The series of three workshops on the use of regex resources in memoQ, with a particular emphasis on the integrated Regex Assistant library, has been updated and will be offered again on March 9, 16 and 23 from 3:00 pm to 4:30 Lisbon time (4:00 pm to 5:30 pm CET, 10:00 am-11:30 am EST).

You can register here to attend any or all of the three sessions:

This is an evolving course, with the content continuously adapted in response to new questions, workflow challenges and process research as well as interoperability studies with other tools. Participants in the last series asked quite a number of interesting things during and after the talks, and their questions provided excellent material for new examples and approaches, and I hope for the same experience in this round.

The memoQ Regex Assistant is a unique library tool introduced in its current form in memoQ version 9.9. The little bit of public discussion there has been about this tool is quite misleading. Contrary to the "pitch" from memoQ employees and nerdy fans in the user base, this isn't really a tool for learning regular expressions. There are much better means for doing that. And I have strong personal objections to the idiotic statements I hear so often that "everyone should learn some regex". What utter nonsense.

What everyone should do is take advantage of the power regular expressions offer to simplify time-consuming tasks of translation, review, quality assurance and more to ensure accuracy and consistency in language resources and translations. The Regex Assistant helps with this by providing a platform where useful "expressions" can be collected and organized with readable names, labels and descriptions in any language. These libraries can be sorted, exchange with other users and applied for filtering, find and replace operations, QA checks, segmentation improvements, structured translation of dates, currency expressions, bibliographic information, legal citations and more or exported and converted to formats for easy use in other tools such as Trados Studio, Phrase/Memsource, Transtools+ and more. All without the need to learn any regular expression syntax!

HTML created from a memoQ Regex Assistant library export
An exported Regex Assistant library converted to a readable format by XSLT

My objective is not to teach regex syntax. It is to empower users to take more control of their work environment and save time and frustration for their teams and enjoy more life beyond the wordface. To help with that, I provide some usable examples in a follow-up mail after each sessions: resources that you can use in your own work and share freely with colleagues. 

And in this next round of workshops, available for purchase, there will be some additional high value resources to help achieve better outcomes for work in particular language pairs and particular specialties, such as financial translations. These complex resources were developed over a period of years, sometimes at great cost. In the last session I'll be getting "down and dirty and a little nerdy" to show you my way of maintaining complex resources like these auto-translation rules and others in a very effective, sustainable way that enables you to adapt quickly to changing requirements and style guides.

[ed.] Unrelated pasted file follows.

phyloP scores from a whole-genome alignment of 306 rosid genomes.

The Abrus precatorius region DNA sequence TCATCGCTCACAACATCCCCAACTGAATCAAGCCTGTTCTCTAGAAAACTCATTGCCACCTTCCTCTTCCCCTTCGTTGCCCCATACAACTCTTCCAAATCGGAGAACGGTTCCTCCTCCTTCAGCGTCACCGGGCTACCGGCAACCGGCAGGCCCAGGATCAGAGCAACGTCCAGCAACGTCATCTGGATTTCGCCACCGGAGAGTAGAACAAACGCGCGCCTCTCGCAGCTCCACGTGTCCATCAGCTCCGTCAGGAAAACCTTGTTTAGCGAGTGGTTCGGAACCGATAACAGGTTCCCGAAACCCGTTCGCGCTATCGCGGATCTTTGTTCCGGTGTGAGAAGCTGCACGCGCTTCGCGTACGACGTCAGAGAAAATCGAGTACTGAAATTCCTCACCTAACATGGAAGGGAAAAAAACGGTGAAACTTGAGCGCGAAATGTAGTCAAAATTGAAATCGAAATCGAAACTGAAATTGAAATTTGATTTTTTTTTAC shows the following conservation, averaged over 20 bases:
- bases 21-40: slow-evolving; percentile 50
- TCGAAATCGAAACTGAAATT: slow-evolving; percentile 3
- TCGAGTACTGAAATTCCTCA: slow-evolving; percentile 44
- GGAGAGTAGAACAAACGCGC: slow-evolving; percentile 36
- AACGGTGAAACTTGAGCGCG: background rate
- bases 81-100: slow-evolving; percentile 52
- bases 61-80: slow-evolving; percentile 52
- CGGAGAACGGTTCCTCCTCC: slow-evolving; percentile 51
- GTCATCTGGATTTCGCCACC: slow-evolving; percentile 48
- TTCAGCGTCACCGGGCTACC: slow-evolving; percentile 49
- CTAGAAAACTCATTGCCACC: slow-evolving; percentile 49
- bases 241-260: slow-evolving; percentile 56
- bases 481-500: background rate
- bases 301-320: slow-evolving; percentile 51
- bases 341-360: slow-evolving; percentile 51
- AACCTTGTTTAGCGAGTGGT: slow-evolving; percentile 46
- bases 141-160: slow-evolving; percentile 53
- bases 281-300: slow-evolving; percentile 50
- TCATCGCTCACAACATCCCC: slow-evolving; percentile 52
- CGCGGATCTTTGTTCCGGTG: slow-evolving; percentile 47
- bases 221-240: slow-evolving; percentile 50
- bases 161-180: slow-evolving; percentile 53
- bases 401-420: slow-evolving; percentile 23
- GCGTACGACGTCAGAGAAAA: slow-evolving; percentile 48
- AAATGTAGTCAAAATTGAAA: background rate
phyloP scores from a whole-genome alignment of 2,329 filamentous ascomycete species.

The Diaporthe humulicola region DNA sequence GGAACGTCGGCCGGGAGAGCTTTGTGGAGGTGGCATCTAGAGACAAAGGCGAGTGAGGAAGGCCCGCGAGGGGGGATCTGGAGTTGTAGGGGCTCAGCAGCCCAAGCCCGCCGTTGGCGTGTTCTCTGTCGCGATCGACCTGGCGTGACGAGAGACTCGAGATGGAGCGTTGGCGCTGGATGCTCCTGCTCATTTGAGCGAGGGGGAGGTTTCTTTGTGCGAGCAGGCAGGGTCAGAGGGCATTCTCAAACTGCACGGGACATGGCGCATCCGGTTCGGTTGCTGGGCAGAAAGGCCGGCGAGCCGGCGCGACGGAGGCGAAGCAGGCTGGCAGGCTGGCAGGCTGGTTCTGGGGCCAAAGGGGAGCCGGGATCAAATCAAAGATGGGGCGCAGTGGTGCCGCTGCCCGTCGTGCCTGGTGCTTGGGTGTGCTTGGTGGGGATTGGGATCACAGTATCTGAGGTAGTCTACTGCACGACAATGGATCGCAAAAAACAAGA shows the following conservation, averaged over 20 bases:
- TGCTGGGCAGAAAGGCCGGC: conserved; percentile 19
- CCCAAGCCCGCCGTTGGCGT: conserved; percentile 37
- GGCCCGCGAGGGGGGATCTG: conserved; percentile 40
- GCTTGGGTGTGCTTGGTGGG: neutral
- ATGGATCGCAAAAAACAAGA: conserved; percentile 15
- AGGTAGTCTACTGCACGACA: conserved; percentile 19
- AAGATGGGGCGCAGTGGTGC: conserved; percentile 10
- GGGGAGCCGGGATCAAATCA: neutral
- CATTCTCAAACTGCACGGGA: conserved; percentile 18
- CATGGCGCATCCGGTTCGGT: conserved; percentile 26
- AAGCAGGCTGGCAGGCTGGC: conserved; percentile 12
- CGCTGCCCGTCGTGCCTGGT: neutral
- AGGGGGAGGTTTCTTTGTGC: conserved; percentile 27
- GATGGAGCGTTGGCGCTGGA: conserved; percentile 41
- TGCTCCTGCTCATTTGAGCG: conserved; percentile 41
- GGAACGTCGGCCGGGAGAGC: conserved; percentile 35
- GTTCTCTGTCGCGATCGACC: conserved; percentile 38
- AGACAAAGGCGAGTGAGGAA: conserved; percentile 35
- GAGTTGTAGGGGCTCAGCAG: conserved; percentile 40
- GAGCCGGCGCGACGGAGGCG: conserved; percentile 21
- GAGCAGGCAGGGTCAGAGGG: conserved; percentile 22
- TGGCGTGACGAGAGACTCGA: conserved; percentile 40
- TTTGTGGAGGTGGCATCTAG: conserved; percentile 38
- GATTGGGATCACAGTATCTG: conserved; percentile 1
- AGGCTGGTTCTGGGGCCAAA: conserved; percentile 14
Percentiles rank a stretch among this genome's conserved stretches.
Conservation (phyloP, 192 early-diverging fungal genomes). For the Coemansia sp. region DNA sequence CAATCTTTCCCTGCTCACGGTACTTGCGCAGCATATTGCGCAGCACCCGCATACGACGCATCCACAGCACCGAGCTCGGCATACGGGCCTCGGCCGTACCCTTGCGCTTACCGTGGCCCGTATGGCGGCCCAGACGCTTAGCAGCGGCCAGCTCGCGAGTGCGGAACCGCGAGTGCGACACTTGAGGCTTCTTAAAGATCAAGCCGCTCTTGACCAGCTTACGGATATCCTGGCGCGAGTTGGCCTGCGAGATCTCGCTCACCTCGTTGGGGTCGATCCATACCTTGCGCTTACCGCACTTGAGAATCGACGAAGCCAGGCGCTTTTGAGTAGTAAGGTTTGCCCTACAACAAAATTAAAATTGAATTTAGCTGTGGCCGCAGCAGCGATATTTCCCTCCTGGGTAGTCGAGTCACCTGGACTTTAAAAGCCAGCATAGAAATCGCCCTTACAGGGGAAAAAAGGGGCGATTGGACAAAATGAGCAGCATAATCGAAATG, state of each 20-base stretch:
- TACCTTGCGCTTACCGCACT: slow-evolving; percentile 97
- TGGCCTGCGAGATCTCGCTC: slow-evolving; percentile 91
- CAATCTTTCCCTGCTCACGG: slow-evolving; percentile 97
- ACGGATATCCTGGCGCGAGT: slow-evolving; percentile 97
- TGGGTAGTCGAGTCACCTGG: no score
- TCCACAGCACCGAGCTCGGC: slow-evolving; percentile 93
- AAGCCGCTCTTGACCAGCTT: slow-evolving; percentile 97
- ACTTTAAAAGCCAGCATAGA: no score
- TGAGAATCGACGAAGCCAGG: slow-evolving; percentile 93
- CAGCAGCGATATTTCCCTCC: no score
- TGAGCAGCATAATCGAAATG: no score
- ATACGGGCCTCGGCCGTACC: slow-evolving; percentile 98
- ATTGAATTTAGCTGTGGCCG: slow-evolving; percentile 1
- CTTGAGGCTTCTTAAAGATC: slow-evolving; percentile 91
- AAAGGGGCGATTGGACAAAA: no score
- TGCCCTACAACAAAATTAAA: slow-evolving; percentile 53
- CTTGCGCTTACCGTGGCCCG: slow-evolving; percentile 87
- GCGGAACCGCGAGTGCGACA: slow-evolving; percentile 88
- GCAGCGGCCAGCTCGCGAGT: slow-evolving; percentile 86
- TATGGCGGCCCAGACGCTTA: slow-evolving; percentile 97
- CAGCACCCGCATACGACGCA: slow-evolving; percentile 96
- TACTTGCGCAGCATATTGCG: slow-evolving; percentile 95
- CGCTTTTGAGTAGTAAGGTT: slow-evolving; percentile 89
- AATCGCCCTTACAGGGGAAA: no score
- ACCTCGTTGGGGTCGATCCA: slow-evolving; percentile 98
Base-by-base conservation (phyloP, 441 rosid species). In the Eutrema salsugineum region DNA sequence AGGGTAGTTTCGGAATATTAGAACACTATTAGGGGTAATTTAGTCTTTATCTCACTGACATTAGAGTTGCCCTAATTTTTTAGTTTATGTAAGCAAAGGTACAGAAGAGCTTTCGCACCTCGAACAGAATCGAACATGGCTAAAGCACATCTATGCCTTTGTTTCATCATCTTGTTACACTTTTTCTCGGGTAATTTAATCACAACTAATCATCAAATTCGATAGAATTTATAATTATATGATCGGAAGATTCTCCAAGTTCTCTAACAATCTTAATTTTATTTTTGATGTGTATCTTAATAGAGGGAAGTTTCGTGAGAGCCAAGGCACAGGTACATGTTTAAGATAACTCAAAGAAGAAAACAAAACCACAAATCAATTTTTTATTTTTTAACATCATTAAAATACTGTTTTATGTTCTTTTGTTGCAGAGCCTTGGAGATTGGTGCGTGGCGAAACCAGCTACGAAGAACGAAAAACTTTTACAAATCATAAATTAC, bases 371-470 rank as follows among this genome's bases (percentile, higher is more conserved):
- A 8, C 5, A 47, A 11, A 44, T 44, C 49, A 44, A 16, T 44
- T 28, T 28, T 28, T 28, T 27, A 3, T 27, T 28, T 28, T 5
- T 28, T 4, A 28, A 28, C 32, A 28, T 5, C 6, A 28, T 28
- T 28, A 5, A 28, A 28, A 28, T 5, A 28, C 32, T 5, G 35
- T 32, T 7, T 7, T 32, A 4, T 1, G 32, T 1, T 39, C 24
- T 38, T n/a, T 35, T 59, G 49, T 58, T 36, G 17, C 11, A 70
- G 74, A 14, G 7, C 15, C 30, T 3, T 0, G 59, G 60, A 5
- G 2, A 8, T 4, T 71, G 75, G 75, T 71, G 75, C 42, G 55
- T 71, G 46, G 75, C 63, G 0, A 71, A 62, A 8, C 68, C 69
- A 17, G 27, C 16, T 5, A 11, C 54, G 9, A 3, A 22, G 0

Sign up free to join the fun here.

Jan 12, 2023

memoQ&A: The Regex Assistant in Practice

Note: there will be another series of workshops for this subject matter in March. Details are HERE. Register once to attend any or all of the sessions.

Users of memoQ version 9.9 or later have a powerful library tool available with which they can organize solutions or solution elements that use regular expressions and apply these without the complications of learning regex syntax. In each session, we'll look at different ways in which these portable libraries can be used, with a particular emphasis on solving common problems faced by translators and reviewers. Materials will also be made available to participants for later study and practice.

There will be three sessions of 90 minutes each on three consecutive Thursdays: January 19, January 26 and February 2 at 11:00 a.m. Lisbon time (i.e. noon CET). The first session will introduce the Regex Assistant library and its basic functions for organizing and exchanging information and then move on to specific examples of using the library to deal with common problems encountered in translation and review work. Particular emphasis in the first session will be on filtering and Find/Replace operations. 

The two later sessions will continue to explore filtering and options for making changes to texts and tags, and we will also take a tour of possibilities for using regular expression resources (from the library!) in other parts of memoQ such as the Regex Tagger, QA checks or auto-translation rules. As time permits, examples or requests from participants can also be explored. 

Those interested in joining the free sessions can register here.

Update: a recording of the first session is available here:

To get a little taste of what's to come, have a look at this video created by a colleague last year: